3.07.2007

if you are a woman on this planet...

If you are a woman on this planet, you are more likely to be poor, more likely to be a victim of violence, more likely to be voiceless and more likely to be exploited. You are less likely to have access to education, services or corridors of power.

. . .

When we look at those who earn less than $1 a day globally, 70 per cent are women. Of the 80 million children who aren't in school, most are girls. Every day, 1,400 women die needlessly in pregnancy and childbirth. One in five women will be a victim of rape or attempted rape in her lifetime. Women are overrepresented among the 8,000 people who die every day as a result of the AIDS pandemic, mostly in the world's poorest countries.

More than half the world's food is produced by women, rising to 80 per cent in many developing countries, yet tradition, laws and discrimination mean many women cannot own land, access credit or control the fruits of their labour. It is women and girls who have first felt the brunt of climate change as they spend a growing number of hours each day walking ever farther to fetch water and firewood.

. . .

As Canadians, we pride ourselves on the progress we've made to recognize and promote women's rights and equality among women and men. But our record is spotty at best. Women in Canada, too, are more likely to be poor, earn less than men and find themselves the victim of violence. The horrific experience of the disappeared women of Vancouver, Edmonton and elsewhere haunts us.

Women with whom we work in Zimbabwe, in Guatemala, in Ethiopia can't quite believe that in a country as rich as Canada we have women in aboriginal communities and elsewhere across this country who can't exercise their right to access basic services. They wonder how they can overcome huge barriers in their own countries when they see a country such as Canada stepping back from its obligations to ensure women's rights are respected.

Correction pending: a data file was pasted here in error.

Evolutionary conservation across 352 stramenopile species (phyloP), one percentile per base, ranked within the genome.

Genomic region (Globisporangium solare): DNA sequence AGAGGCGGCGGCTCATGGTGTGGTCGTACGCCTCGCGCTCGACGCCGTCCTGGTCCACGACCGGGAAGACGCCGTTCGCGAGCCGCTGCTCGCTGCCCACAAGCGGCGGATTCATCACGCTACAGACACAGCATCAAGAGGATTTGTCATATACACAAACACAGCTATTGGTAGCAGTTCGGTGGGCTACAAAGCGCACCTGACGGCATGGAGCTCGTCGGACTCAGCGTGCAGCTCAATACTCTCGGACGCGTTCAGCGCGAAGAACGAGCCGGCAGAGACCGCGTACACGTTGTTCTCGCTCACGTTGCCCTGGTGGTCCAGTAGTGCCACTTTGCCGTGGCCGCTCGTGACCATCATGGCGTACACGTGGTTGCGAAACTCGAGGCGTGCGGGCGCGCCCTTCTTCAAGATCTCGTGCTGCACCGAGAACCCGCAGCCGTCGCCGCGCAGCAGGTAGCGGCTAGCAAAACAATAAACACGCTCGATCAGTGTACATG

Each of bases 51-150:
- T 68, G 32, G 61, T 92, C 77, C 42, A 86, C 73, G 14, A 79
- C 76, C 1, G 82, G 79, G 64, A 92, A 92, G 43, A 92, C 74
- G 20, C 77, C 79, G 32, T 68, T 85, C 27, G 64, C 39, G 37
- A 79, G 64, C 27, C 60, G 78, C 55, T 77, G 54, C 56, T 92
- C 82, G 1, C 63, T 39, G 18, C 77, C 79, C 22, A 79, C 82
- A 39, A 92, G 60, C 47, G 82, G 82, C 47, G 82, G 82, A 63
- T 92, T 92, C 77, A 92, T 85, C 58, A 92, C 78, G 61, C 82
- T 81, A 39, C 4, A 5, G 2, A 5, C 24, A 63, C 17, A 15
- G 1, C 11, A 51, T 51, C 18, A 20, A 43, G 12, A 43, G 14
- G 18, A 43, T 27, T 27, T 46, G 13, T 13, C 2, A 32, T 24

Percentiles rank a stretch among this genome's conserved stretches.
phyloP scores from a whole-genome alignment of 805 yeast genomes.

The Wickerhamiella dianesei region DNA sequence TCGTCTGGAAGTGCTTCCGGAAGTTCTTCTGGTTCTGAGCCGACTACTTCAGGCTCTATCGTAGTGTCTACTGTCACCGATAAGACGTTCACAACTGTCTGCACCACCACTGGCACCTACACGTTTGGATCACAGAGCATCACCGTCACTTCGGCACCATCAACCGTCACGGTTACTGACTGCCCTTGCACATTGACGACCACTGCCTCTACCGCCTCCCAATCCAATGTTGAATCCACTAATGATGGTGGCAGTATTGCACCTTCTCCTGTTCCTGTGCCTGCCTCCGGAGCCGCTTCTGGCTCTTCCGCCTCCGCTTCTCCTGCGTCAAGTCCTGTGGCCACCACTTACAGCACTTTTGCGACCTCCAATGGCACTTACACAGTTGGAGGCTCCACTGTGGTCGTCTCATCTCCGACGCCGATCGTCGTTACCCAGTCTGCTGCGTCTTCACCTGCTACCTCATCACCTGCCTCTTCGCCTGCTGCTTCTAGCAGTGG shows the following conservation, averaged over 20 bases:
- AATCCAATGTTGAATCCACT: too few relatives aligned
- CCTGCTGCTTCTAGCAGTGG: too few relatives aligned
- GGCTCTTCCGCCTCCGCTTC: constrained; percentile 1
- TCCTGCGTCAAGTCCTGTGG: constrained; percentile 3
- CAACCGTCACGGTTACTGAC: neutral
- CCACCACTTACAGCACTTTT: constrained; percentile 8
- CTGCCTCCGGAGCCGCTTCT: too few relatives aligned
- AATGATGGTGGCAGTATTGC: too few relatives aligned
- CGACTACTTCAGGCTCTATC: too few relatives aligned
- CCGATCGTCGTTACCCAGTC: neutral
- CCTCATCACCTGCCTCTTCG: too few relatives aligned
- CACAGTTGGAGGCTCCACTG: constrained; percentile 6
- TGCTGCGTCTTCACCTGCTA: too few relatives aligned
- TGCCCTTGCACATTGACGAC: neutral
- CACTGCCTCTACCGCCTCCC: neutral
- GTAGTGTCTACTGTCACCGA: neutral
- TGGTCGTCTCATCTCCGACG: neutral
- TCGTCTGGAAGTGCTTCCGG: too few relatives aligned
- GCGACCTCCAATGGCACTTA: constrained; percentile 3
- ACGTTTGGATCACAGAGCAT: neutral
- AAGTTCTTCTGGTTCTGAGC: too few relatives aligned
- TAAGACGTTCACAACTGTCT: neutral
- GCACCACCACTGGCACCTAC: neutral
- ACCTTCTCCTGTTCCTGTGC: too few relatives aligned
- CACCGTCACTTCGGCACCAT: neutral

The removal of equality from the mandate of the Status of Women department, the gutting of its budget and the closure of most offices sends a chill down the spines of women around the globe who are committed to ending discrimination. Equally disturbing is the prohibition on federal funding to support advocacy and campaigning on women's rights. These actions, after eliminating the Court Challenges program that played such a key role in protecting women's and minority rights, send exactly the wrong signal to the world about Canada's commitment to promoting full respect for women's rights.

When combined with the reversal of the national child-care program and other actions, it seriously undermines Canada's progress toward meeting its obligations under the United Nations Convention to Eliminate all Forms of Discrimination against Women.

Tomorrow is International Women's Day. Read this column by Robert Fox, executive director of Oxfam Canada.

10 comments:

M@ said...

As a side note, I heard on the Current the other day an interview with Ayan Hirsi Ali. Unfortunately, she began talking about female genital mutilation (which, annoyingly, Anna-Maria Tremonti persisted in calling "female circumcision" despite being corrected by Ali each time).

I have read about this practice before, and I am familiar with the whole social structure around it. However, hearing Ali talk about it so sickened me that I had to turn the radio off. I couldn't deal with it.

The fact that this barbarism goes on in our world, and affects 140 million women, is all that needs to be said about the status of women in this world. All the problems stem from the same source: women are property and baby factories, not people. Discrimination seems like such a weak way to describe the problem.

Sorry, this is a little unfocused, but I'm still upset about what I heard on Monday (and my reaction) and this post brought it all back to mind.

James said...

women are property and baby factories, not people. Discrimination seems like such a weak way to describe the problem.

Sometimes I get the impression that various societies would love to have an arrangement like the Bene Tleilax in Frank Herbert's Dune novels. The Tleilaxu create clones in "axolotl tanks", which turn out, late in the series, to actually be Tleilaxu women, mutated and modified into organic gestation machines.

L-girl said...

Thanks for this, M@, and no reason to apologize.

At least Ali continued to correct Tremonte. I detest that euphemism "female circumcision".

At the risk of sounding one-upping here, which I don't mean at all, I was part of a small group of women trying to tell people about female genital mutilation in the mid-1980s. We were frustrated that it got no traction, only to see awareness grow and grow, and finally reach the mainstream. (Which has taught me something about the arc of activism.)